A recent study from the UK and Australia suggests that concerns about climate change are adversely affecting the mental well-being of individuals aged 16 to 24 in the UK. Referred to as “climate distress,” this phenomenon is causing an increase in negative emotions among young adults. Nevertheless, the research also indicates that such distress could motivate young people to engage in positive environmental initiatives.
Climate distress impacts mental health of young adults
In the latest study, researchers from Imperial College London and the University of Queensland conducted a survey among young adults in the UK to understand their experiences with “climate distress.” The participants were asked about their mental health, feelings of distress related to climate change, how climate change has affected their lives, and their engagement in environmental actions.
The study, published in PLOS Global Public Health, suggests that individuals with pre-existing mental health issues could be more vulnerable to climate-related distress. Approximately 10% of participants expressed significant distress, prioritizing worries about future climate change impacts over other concerns.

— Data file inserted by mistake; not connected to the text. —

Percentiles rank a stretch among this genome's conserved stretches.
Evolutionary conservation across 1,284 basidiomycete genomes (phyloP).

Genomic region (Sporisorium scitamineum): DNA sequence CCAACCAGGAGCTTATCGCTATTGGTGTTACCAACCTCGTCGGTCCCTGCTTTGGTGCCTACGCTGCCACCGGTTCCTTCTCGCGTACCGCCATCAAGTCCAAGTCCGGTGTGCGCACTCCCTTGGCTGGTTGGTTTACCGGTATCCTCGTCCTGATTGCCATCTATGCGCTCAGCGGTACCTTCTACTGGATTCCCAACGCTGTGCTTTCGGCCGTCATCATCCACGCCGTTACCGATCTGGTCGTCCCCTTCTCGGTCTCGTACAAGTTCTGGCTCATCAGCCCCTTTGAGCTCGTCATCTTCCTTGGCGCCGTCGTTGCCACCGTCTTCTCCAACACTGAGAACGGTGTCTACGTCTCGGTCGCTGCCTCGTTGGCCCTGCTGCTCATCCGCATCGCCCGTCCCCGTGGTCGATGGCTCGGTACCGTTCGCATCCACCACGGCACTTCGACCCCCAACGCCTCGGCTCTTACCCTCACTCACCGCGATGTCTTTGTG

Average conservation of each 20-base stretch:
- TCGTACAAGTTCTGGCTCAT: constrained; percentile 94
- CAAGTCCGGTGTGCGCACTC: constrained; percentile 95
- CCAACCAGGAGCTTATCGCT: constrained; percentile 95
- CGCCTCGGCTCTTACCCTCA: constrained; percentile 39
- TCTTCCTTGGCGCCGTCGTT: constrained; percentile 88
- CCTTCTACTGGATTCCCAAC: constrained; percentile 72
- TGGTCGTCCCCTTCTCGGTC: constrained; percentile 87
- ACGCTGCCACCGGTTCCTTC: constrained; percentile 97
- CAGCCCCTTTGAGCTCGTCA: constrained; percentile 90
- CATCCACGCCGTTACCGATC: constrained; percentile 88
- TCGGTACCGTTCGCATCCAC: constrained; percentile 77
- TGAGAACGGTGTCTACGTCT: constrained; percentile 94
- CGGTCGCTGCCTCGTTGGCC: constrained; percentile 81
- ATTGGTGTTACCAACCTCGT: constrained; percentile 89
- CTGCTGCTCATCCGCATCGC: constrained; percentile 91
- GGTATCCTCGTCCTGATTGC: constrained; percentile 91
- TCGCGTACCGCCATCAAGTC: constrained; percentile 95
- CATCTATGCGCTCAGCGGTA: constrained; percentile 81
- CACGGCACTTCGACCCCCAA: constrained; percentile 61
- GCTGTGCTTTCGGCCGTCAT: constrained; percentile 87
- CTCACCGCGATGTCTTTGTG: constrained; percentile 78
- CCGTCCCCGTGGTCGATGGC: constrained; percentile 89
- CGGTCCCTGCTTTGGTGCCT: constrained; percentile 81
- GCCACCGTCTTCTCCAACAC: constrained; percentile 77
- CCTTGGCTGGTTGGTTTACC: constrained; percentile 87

While not all had experienced severe climate events, many still experienced distress due to the decline of pristine locations, insufficient action on climate change, feelings of helplessness, future concerns, and emotions of guilt and shame.
Climate action providing meaning for highly distressed teenagers
Dr. Emma Lawrance from Imperial College led research on climate distress among young individuals in the U.K. The study revealed that highly distressed participants found meaning and satisfaction in climate action. Both positive emotions (hope) and negative ones (anger, frustration) were linked to climate activism.
On the contrary, emotions like shame, guilt, fear, and sadness were associated with reduced initiative. The research underscores the complex nature of climate distress, urging more investigation into why it drives some to act and others to remain inactive.
Amid the worldwide pandemic and minimal climate effects, UK youth express concern about climate change. Emotions related to this issue are found to drive action, affecting communication strategies. The study emphasizes the necessity of climate-sensitive psychological assistance to maintain both young individuals’ climate involvement and mental well-being.